Chicago Market Closing Comments - Wednesday

24/03/15 -- Soycomplex: Beans closed a little lower. Trade focus is now firmly on next week's USDA planting intentions and quarterly stocks report from the USDA. Dr Cordonnier, in his first estimate for US plantings in 2015, estimated that American farmers would sow 85-86 million acres of soybean this spring/early summer. That would be a new record, and one that is up 1.3-2.3 million acres on last year, although it's lower than Informa's 87.5 million and Farm Futures Magazine's 87.3 million forecasts from last week. Recall that the USDA were only at 83.5 million in their February Outlook Forum, so it may be that the leap from that figure up closer to 87+ million is simply too big for them to take in one big jump at this early stage in the game. We will know next week. Very early corn planting in southern states is well behind normal for this time, which may mean ultimately more beans getting planted than originally intended. As far as quarterly stocks go, the average trade guess for those as of March 1 is 1.348 billion bushels, according to a Bloomberg survey. "There is talk of Brazilian truckers reorganising their coup. Short futures position holders may be giving it some respect. I doubt the cash trade in the US or Brazil has much interest this go around," said Benson Quinn. Their harvest is now well past halfway done, and yields aren't disappointing, whilst early Argentine yields have been impressive too, they add. South America's much talked about huge soybean crop looks like it is a reality. That makes prices continuing to nudge $10/bu look high, especially with US growers also looking set to "go large" with their plantings this year. May 15 Soybeans closed at $9.81 3/4, down 1 3/4 cents; Jul 15 Soybeans closed at $9.86 1/2, down 1 1/2 cents; May 15 Soybean Meal closed at $326.30, down $1.00; May 15 Soybean Oil closed at 31.11, down 4 points.

Corn: The corn market closed around 3 cents higher. "Today’s strength in corn seemed to be a function of the technicals in the corn market. Funds are estimated to be short corn at the moment and short covering was assumed the catalyst for corn’s most recent rally," said Benson Quinn. Dr Cordonnier pegged US 2015 corn plantings at 89 million acres, down 1.6 million on a year ago. That's not far away from Informa's 88.5 million acres and Farm Futures Magazine's 88.34 million acres from last week. Wet weather is delaying early corn planting in the south. Texas is only 14% complete versus 19% a year ago and 28% on average at this time. Louisianna is only 1% done versus 17% a year ago and 48% on average. They haven't even started in Arkansas which was 8% complete a year ago and is normally 11% done by now. Based on tonight's closes the Nov 15 soybean: Dec 15 corn ratio is down to 2.3:1 versus 2.4:1 at the beginning of last week, which may be favouring a bit more corn to get planted, weather permitting. US growers will be conscious though that corn is a more input hungry crop, and some may be looking to cut their costs a little in the 2015/16 crop year. Further north, the weather isn't yet showing any signs of aiding early fieldwork. "Nebraska, Iowa, Wisconsin and Minnesota are particularly dry, reporting soil moisture deficits of 1.5 -2.5 inches in the recent 45 days. With warming temperatures in spring, rainfall typically begins increasing. Very generous spring rainfall would be required to completely replenish dry fields. Corn planting is not due to begin until late April. Midwest temperatures have fluctuated wildly in recent weeks. February was very cold, among the lowest 10% on record. As a result, deep-penetrating frost developed on corn farms, without sufficient snow to insulate fields. Midwest cold is expected to continue in the upcoming with temperatures 5-10 F below average," say Martell Crop Projections. The average trade guess for March 1 US corn stocks is 7.609 billion bushels, according to a Bloomberg survey. May 15 Corn closed at $3.93 1/4, up 3 cents; Jul 15 Corn closed at $4.01 1/4, up 3 1/4 cents.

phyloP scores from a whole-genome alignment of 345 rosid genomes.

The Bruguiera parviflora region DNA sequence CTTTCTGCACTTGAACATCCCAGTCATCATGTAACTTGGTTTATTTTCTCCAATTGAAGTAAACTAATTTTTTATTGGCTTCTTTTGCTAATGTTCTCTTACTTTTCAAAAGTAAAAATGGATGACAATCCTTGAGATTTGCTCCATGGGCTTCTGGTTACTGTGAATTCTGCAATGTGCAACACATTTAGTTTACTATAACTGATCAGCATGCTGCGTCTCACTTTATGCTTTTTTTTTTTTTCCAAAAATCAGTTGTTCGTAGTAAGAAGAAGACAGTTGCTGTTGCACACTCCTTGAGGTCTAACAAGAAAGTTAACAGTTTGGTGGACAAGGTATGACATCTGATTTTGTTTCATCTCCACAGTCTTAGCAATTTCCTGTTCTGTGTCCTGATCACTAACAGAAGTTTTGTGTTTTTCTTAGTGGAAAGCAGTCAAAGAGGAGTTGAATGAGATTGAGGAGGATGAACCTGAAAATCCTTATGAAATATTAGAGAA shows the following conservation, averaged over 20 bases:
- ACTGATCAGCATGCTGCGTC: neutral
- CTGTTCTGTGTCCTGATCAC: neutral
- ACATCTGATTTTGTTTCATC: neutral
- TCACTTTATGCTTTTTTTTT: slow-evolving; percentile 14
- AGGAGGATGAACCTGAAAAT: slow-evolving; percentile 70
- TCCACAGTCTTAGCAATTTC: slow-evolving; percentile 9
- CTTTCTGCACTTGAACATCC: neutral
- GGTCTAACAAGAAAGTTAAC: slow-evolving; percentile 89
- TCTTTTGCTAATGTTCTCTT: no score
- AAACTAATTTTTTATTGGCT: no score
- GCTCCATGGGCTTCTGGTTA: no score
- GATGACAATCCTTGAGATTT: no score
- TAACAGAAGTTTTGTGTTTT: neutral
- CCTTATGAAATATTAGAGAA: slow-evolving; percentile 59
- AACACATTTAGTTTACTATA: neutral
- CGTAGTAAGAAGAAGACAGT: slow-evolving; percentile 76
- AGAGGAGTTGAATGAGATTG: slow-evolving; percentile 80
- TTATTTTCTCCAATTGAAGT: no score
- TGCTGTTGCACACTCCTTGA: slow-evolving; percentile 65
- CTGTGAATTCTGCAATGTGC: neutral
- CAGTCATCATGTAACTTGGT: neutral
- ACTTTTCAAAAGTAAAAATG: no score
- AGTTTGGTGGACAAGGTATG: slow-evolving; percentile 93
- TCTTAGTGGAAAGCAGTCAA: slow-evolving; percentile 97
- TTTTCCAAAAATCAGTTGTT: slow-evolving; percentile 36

Wheat: The wheat market closed lower across all three exchanges in a correction from the recent rally. The fact that Kansas good to excellent wheat ratings were unchanged week on week, and that winter wheat in Colorado, Oklahoma and Texas showed an improvement was seen as a bearish surprise. The US crop isn't out of the woods yet though, with sub-zero temperatures on the cards over the next few days as the jet stream carves out a deep, cold trough over the eastern half of the United States, forecast Martell Crop Projections. Dryness also remains an issue. Oman were said to have bought one cargo of Russian wheat for July-August shipment. Algeria are tendering for 50,000 MT of optional origin wheat for July shipment. The USDA's FAS in South Africa estimated that the country would plant no more than 450,000 ha of wheat for the 2015/16 crop, a record low, as growers turn to other more profitable crops. They forecast imports next season rising to 1.9 MMT. Russia, Ukraine and Germany are the main wheat exporters to South Africa, so those three countries stand to benefit the most. South Africa imported 1.7 MMT of wheat in 2013/14, of which 810 TMT came from Russia (48%), 373 TMT from Ukraine (22%) and 179 TMT from Germany (11%). UkrAgroConsult estimated Ukraine’s 2015 wheat crop at 20.6 MMT, down 8.4% from 22.5 MMT in 2014. The USDA attaché in the Philippines estimated the country's 2014/15 wheat imports at 3.95 MMT, up 13% from a year previously. These will rise to around 4.0 MMT in 2015/16, they said. There's much debate over the health, or otherwise, of Russian and Ukraine winter grains as the crops emerge from dormancy. There's also lots of speculation regarding farmer access to credit, and their ability to successfully fund the spring planting campaign. Russian seed prices are said to be 40-60% higher than they were 12 months ago, with agrochemical prices up 40-50% and fertiliser levels running around 45% higher. Russian short-term loan interest rates are at least 22% versus 12% a year ago. May 15 CBOT Wheat closed at $5.23 1/2, down 10 1/2 cents; May 15 KCBT Wheat closed at $5.65 1/4, down 9 1/4 cents; May 15 MGEX Wheat closed at $5.81 3/4, down 8 1/4 cents.